Top 5 in 2016

As the world becomes more interconnected, state leaders continue to play a larger role in international affairs – both by identifying opportunities to grow their economy through international trade and monitoring the geopolitics to ensure the health and safety of their citizens. In Washington, DC, states will be watching Congress to see if they act on President Obama’s top priority on his trade agenda – the Trans-Pacific Partnership agreement, or the TPP. The TPP agreement between 11 nations would be one of the largest agreements on history, covering over 800 million consumers and 40 percent of the world’s gross domestic product. It is important that state leaders review and understand the proposed agreement and voice their thoughts with Congress and federal agencies.

CSG Director of Federal Affairs Andy Karellas outlines the top five issues in international policy for 2016, including the Trans-Pacific Partnership (TPP), export promotion and economic development, global cybersecurity, attracting foreign investment, and global humanitarian crisis.

Workforce Development, Wages and Innovation: States are looking for innovative strategies to overhaul economic development programs and tie those strategies to workforce development goals, including worker re-training programs. That will mean identifying ways for the public, private and academic sectors to work together more efficiently to create and sustain high-paying jobs and foster an environment conducive to entrepreneurial investment. In addition, a renewed focus and commitment by the federal government on workforce development through programs like the Workforce Innovation and Opportunity Act, or WIOA, will help drive and provide resources for state initiatives in 2016.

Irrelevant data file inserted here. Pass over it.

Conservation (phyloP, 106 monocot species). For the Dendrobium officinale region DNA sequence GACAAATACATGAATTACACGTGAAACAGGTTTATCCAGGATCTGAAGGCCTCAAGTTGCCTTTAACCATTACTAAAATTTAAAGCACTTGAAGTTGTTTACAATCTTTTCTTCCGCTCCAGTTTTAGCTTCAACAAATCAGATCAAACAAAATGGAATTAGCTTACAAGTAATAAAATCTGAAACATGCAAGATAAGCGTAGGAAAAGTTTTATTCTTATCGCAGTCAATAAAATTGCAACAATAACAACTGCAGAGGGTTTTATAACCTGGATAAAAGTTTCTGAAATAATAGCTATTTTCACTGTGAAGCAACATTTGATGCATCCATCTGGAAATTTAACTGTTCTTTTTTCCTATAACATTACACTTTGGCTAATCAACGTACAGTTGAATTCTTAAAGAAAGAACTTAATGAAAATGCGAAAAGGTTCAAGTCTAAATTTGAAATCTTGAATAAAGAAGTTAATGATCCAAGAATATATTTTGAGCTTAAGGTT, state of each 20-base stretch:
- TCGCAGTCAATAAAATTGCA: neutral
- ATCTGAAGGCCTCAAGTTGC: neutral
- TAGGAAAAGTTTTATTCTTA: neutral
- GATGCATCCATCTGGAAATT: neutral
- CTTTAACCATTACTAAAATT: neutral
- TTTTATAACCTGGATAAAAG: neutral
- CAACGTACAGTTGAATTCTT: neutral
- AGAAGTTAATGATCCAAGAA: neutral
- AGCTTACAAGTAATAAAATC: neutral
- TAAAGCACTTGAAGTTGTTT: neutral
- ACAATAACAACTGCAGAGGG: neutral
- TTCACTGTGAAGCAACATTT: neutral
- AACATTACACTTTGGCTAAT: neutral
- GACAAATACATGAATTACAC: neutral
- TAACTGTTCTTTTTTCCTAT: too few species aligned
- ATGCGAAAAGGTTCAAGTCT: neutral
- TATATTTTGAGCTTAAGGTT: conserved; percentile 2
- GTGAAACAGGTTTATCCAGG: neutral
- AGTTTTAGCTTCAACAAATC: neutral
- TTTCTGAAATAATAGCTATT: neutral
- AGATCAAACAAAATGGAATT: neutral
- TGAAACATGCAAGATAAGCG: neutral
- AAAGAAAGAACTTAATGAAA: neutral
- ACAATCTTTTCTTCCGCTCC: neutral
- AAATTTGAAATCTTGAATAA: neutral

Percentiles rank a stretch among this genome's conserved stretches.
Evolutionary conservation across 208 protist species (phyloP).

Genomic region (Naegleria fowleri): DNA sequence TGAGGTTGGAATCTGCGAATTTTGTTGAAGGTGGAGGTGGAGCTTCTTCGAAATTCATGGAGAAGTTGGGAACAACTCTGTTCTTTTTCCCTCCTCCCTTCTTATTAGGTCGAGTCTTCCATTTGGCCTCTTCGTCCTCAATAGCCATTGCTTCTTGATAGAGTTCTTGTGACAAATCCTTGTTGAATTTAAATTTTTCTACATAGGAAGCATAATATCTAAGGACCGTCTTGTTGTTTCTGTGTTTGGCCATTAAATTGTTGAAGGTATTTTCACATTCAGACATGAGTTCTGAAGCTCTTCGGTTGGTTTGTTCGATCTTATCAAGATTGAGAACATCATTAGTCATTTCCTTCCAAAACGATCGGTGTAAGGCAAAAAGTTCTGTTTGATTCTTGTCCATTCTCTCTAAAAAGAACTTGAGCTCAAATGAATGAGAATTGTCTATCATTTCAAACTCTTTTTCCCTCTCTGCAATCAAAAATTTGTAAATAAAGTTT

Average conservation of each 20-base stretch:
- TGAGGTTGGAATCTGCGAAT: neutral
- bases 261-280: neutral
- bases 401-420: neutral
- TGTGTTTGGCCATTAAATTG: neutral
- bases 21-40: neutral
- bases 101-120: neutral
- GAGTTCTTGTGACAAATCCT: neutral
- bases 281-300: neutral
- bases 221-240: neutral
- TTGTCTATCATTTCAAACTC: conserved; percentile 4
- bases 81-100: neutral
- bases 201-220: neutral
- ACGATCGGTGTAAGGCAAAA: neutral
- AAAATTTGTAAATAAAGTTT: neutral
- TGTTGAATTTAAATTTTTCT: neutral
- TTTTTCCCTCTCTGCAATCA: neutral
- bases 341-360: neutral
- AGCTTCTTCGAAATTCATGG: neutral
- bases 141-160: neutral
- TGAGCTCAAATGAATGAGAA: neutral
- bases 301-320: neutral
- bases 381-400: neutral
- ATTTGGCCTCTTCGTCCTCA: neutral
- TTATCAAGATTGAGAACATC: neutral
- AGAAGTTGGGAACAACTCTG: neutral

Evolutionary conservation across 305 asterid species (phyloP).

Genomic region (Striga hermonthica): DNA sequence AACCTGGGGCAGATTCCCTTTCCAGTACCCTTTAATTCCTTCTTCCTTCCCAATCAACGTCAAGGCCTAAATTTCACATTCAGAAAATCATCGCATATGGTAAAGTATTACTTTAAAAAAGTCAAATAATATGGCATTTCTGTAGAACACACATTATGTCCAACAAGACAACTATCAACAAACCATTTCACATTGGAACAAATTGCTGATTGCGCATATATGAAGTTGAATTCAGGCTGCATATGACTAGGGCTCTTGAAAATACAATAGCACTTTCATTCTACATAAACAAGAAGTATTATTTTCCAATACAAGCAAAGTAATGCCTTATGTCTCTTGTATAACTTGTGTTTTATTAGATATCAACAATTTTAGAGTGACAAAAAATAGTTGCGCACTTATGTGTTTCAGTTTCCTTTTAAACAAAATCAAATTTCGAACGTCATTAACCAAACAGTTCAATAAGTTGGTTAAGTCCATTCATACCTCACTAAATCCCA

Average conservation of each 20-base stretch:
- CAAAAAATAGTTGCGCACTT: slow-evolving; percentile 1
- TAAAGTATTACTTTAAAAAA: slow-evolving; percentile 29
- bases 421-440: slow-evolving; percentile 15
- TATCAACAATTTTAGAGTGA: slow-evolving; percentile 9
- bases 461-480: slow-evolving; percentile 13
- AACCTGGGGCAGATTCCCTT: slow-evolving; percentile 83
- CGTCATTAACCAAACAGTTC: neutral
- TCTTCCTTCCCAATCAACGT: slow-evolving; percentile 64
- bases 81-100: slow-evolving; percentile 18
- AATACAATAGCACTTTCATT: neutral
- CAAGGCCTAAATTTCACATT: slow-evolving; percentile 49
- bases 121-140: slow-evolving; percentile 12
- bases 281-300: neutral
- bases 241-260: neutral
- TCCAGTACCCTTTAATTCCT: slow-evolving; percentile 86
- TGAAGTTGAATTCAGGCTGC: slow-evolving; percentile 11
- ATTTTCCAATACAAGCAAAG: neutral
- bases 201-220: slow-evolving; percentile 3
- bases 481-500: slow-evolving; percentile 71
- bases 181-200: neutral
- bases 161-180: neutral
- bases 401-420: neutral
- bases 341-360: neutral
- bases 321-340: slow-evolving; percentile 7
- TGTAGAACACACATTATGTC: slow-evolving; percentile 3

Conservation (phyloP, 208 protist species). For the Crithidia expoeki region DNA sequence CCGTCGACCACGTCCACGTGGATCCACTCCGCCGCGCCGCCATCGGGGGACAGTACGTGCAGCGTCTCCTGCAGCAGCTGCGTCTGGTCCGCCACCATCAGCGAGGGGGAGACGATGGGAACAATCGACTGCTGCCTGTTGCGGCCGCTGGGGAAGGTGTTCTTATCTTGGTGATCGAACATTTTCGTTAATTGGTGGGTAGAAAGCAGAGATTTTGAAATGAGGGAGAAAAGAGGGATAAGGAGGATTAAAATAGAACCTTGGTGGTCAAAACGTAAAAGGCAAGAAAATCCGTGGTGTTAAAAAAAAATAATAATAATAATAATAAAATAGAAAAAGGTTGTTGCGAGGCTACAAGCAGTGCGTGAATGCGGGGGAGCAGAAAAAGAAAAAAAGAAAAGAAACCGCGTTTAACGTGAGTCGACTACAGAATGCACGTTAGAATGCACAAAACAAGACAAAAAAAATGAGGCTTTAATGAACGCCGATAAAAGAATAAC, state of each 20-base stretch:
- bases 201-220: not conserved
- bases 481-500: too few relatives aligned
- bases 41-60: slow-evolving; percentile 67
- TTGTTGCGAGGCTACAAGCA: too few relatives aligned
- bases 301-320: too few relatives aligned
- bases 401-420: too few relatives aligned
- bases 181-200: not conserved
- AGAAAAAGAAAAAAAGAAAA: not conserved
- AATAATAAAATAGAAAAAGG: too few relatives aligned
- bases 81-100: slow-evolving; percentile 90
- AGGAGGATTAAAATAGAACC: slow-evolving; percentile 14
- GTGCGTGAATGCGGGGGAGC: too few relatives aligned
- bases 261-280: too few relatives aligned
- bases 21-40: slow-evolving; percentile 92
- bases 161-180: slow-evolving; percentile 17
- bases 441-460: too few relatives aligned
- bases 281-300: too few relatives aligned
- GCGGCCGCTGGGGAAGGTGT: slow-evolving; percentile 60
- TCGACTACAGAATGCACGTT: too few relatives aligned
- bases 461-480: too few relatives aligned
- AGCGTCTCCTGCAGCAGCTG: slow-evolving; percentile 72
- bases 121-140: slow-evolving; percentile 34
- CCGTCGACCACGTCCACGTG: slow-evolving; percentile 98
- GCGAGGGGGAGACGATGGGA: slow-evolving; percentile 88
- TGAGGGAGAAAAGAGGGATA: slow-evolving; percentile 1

Modest Revenue Growth, Strategic Decisions: For states in the coming year, no news is good news when it comes to finances. For the last few years, states on the whole have seen a slow and steady increase in revenues. In the coming year, state leaders will have a little bit more breathing room when making fiscal decisions. States collected $912 billion in total tax revenues in fiscal year 2015—an increase of 5.6 percent over 2014 levels. Growth over this time was widespread—47 states reported growth—while three states, Alaska, Illinois and North Dakota, reported declines. For states reliant on natural resources, that cautious revenue growth could be derailed by volatility in the oil market. For other states, that breathing room comes with a complex set of choices: Do they shore up their savings or invest in infrastructure? In addition to decisions on saving for a rainy day and infrastructure investment, state leaders may begin taking a look at tax reform, but it is unlikely there will be huge shifts anytime soon.